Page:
Spring into Calving with LIFELINE
Figures suggest that for every calf lost at, or after calving, then breeding herds are missing out on a substantial £636 in calf output which has a significant negative effect on the overall bottom line of any business. With another spring calving just around the corner, Rumenco Technical Adviser Laura Drury discusses how simple, small changes to the cow’s diet in the run up to calving can have a significant financial impact by helping to minimise losses during this critical period.
Calving difficulty, although commonly avoidable, continues to be the main cause of calf losses in the cattle industry with data showing that losses within the first 24 hours are four times greater following an assisted calving compared to unassisted.
Labour and veterinary costs make up a substantial proportion of the cost of assisted calvings, yet these are only the tip of the iceberg. Cow and calf deaths, delayed rebreeding, failure to rebreed, reduced immunity in calves and general lack of thrift are all linked directly to difficult calvings which aside from the direct costs of lost calves can still be costing up to £300 per cow per incidence.
But how does a difficult calving increase calf mortality? Not only is the calf more susceptible to scours and respiratory disease, but it will also be at increased risk of hypothermia. Furthermore, antibody absorption from colostrum will also be reduced which is critical for the calf’s survival.
Colostrum quality and quantity for newborn calves also lays the foundations for the rest of the animals’ life. Recent data from The University of Calgary has shown a clear link between difficult calvings and failure of the calf to then ingest sufficient colostrum within 4 hours of birth which could then prove detrimental to subsequent lifetime performance.
Feeding dry cows correctly, with a focus on achieving target body condition scores at calving, is one area producers can directly influence calving ease and subsequent colostrum production. Over-conditioned cows are at greater risk of a difficult calving, whereas cows in poor condition are more likely to produce calves with less vigour as well as poorer quality colostrum.
"Supplying balanced minerals and vitamins also directly influences both cow and calf outcomes at calving."
Magnesium is key for muscle tone and the generation of strong calving contractions supporting a quick and easy calving, which is especially important in first-calving heifers which typically present the highest potential problem in terms of calving difficulty.
Other minerals should not be over-looked as calving approaches in order to help ensure good herd health and performance. Selenium and vitamin E, through their role in immunity, have been shown to support newborn calf vigour whilst also aiding in the management of retained placentas and mastitis in the dam.
"the free flowing mineral crumb format is ideal for housed dry cows."
Pre-calving feeding also impacts on herd performance post-calving. Recent data shows a continuing rise in grass silage molybdenum content, with an overall increase of 33% in the past 7 years, making supplementation of high forage diets with multiple available copper sources key to support a quick return to oestrus activity (bulling) by counteracting copper ‘lock-up’. In addition, a recent paper published in the Veterinary Record* that surveyed liver copper concentrations of cull cows from UK herds showed 16.3% of animals to be copper deficient (dairy and beef), with a worrying 54.6% of beef cows alone shown to be deficient. The fact that the majority of dairy cattle in the UK are fed purchased feeds and supplements, strengthens the positive association between beef cows managed in extensive systems with little or no supplementation and the likelihood of clinical copper deficiency and subsequent poor fertility.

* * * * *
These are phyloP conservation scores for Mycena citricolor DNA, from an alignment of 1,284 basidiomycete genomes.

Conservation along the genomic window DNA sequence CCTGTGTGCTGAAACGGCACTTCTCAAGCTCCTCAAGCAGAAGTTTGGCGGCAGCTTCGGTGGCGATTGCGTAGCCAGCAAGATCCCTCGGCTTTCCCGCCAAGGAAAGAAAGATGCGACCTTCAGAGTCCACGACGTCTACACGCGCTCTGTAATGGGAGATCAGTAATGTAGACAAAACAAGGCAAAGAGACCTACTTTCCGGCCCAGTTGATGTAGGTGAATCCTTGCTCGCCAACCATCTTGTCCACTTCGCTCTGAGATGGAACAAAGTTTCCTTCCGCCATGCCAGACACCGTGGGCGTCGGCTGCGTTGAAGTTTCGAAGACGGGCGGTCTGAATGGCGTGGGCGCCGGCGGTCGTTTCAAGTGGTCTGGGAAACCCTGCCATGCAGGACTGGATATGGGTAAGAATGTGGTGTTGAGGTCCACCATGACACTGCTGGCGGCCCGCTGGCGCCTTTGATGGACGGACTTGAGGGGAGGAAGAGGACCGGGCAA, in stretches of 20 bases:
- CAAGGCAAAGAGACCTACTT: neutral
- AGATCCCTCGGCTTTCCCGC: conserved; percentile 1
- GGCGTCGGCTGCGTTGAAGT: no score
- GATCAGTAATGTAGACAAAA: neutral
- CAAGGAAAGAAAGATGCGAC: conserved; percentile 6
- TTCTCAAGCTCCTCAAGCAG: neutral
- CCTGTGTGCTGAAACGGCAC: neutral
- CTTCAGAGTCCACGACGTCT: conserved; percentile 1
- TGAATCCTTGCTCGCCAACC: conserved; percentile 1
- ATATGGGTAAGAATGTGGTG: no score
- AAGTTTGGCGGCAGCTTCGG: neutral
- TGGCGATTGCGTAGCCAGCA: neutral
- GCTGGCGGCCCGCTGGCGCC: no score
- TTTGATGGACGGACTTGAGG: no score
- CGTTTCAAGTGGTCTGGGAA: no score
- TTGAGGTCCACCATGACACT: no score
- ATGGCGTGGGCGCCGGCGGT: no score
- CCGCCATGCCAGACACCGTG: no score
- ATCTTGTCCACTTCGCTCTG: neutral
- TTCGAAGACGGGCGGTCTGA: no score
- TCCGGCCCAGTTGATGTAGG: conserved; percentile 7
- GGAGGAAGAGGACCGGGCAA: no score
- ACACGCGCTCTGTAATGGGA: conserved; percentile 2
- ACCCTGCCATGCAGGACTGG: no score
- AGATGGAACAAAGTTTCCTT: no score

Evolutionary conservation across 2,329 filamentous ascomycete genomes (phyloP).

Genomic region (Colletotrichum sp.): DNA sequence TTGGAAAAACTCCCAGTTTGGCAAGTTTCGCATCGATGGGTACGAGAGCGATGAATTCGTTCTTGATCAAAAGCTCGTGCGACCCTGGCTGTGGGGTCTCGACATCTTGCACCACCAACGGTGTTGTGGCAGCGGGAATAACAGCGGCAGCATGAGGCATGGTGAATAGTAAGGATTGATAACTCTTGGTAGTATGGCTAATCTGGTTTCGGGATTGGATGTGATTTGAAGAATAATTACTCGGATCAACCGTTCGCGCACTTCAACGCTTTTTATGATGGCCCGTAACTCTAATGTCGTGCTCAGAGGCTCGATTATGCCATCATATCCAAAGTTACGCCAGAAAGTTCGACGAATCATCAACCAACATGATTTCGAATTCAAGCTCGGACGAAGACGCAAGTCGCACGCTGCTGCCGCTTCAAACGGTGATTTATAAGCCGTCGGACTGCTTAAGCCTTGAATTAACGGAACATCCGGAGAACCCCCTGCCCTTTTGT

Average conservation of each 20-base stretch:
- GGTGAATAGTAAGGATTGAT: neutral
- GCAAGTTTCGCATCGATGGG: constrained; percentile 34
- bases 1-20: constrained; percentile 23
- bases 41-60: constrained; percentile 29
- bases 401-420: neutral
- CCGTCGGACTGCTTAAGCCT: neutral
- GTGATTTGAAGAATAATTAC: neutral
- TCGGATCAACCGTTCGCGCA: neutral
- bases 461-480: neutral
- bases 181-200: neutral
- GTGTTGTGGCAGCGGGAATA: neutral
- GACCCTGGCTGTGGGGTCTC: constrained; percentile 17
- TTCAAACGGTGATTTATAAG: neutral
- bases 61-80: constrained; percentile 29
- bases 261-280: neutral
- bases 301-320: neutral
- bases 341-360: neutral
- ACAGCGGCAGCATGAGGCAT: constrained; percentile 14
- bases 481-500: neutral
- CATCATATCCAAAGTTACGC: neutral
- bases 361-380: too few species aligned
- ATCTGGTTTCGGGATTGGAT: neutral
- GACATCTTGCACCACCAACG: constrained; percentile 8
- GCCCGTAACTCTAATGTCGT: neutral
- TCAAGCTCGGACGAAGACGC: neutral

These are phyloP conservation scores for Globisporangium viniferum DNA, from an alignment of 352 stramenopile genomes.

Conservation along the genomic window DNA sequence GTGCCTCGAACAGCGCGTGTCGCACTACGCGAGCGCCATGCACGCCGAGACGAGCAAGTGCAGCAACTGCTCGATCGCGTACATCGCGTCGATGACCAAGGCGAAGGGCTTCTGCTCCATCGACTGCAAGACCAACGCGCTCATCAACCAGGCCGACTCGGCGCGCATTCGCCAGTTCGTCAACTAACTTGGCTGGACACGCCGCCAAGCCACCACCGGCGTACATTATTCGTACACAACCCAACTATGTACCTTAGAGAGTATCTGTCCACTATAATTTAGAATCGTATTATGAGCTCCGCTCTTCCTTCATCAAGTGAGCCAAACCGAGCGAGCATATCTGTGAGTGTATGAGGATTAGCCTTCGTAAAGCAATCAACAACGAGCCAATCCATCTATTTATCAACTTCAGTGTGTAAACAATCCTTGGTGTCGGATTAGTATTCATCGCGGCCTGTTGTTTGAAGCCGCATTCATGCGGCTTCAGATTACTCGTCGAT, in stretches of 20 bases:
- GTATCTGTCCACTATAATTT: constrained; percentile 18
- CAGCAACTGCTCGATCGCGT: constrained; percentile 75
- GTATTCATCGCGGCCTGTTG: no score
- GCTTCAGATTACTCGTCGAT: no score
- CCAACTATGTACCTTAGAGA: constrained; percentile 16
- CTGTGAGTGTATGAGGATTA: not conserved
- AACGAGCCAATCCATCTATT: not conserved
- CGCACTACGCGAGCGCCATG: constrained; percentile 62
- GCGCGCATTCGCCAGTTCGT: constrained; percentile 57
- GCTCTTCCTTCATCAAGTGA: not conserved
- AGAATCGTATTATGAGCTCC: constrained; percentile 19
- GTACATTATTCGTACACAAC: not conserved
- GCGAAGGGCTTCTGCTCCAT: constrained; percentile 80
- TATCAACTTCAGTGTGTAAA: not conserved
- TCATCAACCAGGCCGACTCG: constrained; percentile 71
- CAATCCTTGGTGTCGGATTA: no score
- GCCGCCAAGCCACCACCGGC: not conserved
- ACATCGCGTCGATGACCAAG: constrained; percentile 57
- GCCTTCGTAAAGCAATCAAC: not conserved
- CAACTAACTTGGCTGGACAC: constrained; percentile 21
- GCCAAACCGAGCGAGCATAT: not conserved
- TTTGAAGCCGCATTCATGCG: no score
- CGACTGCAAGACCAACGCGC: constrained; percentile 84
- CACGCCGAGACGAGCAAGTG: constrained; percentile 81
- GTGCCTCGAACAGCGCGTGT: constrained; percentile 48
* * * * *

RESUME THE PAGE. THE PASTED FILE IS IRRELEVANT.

Available as a bucket, mineral crumb or high specification dairy mineral, Rumenco’s specialist LIFELINE Pre-Calver helps ensure all of these aspects are covered – specifically formulated to include an optimal supply of these key minerals and vitamins, plus other nutritional additives, it is targeted for feeding during the final 6 weeks before calving to aid in an easier calving the production of vigorous calves.
Whilst offering all of these key benefits, the free-flowing mineral crumb format is ideal for housed dry cows, suitable for top-dressing onto forages or for addition to mixer wagons, whilst also having the extra benefit of allowing producers to regulate and have more control over target intakes.
In addition, the LIFELINE Pre-Calver bucket has been proven to increase the IgG content (quality) of colostrum by 9.5% when compared to a standard magnesium bucket, costing just an additional £3.59** per cow over the recommended 6 week feeding period. Given the unique benefits of the product and the resulting potential increased calf output, this more than pays for the additional cost.
Ensuring cows and heifers are fed according to their needs will directly influence this year’s spring calving success, and adding LIFELINE Pre-Calver, either as a bucket, mineral crumb or dairy mineral, to your herd’s feeding plan from 6 weeks pre-calving, will help support your herd through this crucial part of the year. After all, you only get one chance to secure the future.
*Liver copper concentrations in cull cattle in the UK: are cattle being copper loaded? 2015. Veterinary Record, 177 (19), pp. 493/1-493/4.
**Based on Rumenco RRP